What: Shares of Contango Oil & Gas (NYSEMKT:MCF) enjoyed a remarkable rise in March:
Fueling that rise was an improvement in the oil and gas market, as well as the company's fourth-quarter earnings and outlook for 2016.
So what: The prices of oil and natural gas rallied sharply last month, with oil up 14% and natural gas up 26%. This fueled sharp rallies across the energy sector.
That said, commodity prices weren't the only reason Contango Oil & Gas' stock nearly doubled last month. Investors were also pleased with its fourth-quarter earnings report and its 2016 outlook. Earnings is, perhaps, not the right word to use because the company didn't have any last quarter, instead turning in a net loss of $111.3 million, or $5.85 per share. Fueling that loss was a $48.2 million non-cash impairment charge, a $30 million non-cash pre-tax loss on an equity investment, and $5.6 million relating to the forfeited deposit from an unsuccessful acquisition. Even if these one-time items are adjusted, the company still lost $41.6 million last quarter.
Having said that, investors were more focused on the company's outlook than what it did last quarter. In particular, they liked the fact that the company has decided to limit its capital programs in 2016 to very limited drilling and certain lease extensions, with the company using any excess cash flow to pay down its credit facility. As of the end of last quarter the company had borrowed $115.4 million of the $190 million it had available on its credit facility. That is something it needs to monitor because that facility will be redetermined on May 1st. Given the possibility that its banks could lower its borrowing base, Contango Oil & Gas really can't afford to drill until it has more long-term certainty on cash flow and credit availability.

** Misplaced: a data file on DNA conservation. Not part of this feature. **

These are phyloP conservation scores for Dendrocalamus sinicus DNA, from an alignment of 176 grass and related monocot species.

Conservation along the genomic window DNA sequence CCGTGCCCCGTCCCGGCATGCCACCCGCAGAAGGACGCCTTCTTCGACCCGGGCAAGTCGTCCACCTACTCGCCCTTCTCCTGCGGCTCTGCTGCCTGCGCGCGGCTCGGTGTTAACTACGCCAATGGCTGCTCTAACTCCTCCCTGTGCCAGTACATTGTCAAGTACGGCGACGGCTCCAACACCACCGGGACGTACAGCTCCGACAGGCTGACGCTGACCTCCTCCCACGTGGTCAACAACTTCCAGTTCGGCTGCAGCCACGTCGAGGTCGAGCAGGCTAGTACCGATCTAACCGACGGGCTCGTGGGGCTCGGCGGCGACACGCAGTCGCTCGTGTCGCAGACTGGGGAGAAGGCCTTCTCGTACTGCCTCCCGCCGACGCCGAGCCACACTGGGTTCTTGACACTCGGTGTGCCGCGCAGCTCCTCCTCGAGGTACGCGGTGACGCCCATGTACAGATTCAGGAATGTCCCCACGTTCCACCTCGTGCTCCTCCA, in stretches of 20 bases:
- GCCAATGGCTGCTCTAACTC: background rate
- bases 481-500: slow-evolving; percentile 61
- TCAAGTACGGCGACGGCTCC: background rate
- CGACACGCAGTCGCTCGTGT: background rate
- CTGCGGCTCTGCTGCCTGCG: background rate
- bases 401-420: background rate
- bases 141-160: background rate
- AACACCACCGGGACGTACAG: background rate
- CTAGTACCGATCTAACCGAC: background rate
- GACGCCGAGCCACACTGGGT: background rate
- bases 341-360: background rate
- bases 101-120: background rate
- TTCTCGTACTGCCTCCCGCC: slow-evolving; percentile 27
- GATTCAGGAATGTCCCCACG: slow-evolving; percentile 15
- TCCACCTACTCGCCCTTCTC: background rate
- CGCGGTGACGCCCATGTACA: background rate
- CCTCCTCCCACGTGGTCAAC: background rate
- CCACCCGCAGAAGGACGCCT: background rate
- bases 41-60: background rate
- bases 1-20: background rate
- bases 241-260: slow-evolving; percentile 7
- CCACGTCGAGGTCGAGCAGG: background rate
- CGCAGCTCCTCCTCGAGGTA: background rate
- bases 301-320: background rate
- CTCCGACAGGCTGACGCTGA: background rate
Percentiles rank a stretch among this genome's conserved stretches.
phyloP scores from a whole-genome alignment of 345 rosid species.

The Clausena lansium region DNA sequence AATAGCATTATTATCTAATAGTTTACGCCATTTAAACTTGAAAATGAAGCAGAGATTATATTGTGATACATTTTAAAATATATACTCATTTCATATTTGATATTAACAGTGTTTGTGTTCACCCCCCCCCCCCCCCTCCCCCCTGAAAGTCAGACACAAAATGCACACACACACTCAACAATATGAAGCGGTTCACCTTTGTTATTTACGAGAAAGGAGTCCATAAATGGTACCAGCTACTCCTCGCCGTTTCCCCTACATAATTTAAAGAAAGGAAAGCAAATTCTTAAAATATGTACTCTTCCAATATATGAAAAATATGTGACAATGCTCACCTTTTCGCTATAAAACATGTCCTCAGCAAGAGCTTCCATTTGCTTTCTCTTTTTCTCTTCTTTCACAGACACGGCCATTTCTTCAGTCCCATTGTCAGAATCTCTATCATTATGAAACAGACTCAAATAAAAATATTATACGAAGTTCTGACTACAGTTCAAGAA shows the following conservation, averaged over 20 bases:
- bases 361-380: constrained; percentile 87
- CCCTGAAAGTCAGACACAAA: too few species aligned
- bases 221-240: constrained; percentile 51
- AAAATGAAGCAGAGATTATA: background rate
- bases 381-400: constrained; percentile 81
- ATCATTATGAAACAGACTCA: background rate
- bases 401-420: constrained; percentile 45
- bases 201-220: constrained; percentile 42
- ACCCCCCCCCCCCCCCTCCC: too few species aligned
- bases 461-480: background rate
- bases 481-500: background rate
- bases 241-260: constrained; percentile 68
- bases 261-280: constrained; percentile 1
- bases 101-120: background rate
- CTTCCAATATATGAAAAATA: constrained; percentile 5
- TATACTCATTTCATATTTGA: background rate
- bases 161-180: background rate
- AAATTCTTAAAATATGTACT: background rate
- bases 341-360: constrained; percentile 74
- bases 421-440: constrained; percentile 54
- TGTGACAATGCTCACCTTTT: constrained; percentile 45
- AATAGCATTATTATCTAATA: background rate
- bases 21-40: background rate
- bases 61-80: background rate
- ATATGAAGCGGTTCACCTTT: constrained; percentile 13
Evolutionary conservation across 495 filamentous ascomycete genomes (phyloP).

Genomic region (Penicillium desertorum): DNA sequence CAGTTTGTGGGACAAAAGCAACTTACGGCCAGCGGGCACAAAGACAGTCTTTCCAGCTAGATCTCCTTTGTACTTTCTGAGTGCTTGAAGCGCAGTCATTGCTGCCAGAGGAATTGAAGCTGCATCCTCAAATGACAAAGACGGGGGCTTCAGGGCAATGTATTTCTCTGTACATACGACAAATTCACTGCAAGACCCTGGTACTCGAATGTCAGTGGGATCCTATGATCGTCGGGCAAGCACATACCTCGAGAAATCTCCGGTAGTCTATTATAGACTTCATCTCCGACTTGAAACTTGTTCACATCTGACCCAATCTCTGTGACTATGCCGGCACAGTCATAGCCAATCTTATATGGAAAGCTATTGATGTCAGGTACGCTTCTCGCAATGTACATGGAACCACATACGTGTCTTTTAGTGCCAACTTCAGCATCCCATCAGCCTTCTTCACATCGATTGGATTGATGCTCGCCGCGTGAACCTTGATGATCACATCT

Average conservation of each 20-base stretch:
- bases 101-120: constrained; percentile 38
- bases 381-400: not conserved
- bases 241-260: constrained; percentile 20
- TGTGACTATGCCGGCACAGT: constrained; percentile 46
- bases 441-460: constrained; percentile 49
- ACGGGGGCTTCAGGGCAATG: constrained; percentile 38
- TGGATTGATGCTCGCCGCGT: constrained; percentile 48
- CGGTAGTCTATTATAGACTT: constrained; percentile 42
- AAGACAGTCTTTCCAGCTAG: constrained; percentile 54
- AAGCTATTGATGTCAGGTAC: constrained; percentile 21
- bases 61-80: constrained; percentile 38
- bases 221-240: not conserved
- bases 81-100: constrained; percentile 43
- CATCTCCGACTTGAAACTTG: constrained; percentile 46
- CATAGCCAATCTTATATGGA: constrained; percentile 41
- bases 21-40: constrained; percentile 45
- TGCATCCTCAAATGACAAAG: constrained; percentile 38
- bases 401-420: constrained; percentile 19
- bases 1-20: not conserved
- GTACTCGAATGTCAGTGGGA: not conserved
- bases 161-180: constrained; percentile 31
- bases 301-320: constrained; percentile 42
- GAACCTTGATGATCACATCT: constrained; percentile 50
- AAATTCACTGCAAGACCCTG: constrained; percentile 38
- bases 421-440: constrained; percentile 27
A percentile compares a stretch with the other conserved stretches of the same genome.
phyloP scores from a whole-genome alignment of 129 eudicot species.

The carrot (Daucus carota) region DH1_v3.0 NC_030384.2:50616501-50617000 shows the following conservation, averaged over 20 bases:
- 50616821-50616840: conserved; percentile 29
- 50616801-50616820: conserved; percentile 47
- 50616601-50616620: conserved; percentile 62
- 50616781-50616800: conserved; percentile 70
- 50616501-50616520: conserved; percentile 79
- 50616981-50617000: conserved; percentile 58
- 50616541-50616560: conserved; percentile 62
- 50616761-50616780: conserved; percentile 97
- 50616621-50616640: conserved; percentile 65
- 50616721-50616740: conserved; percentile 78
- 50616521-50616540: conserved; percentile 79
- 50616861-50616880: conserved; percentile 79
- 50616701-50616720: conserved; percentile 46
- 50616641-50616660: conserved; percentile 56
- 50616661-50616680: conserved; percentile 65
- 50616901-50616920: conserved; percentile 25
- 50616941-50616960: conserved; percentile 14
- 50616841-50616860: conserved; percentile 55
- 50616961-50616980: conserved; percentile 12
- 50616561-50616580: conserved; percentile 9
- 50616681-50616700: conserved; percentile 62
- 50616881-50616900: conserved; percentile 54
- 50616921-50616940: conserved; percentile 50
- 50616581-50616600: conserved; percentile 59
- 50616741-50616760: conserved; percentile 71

A growing number of smaller oil and gas producers are following this same path in 2016. For example, Unit Corp (NYSE:UNT) planned to cease all drilling activities by the end of the first quarter. Instead, Unit Corp would divert its cash resources to lower its debt, with the goal of ending 2016 with less debt than it started. Unit plans to reevaluate conditions later in the year and could resume drilling activity should industry conditions warrant it. Contango is taking that same approach, with the company noting that it would "resume an active drilling program" if commodity prices improve this year.
Now what: Right now oil and gas prices remain too weak for Contango Oil and Gas to do much of anything but pay down debt. Its hope is that oil prices improve so that it can get back to work later this year. That said, it's still anyone's guess whether or not that will actually happen.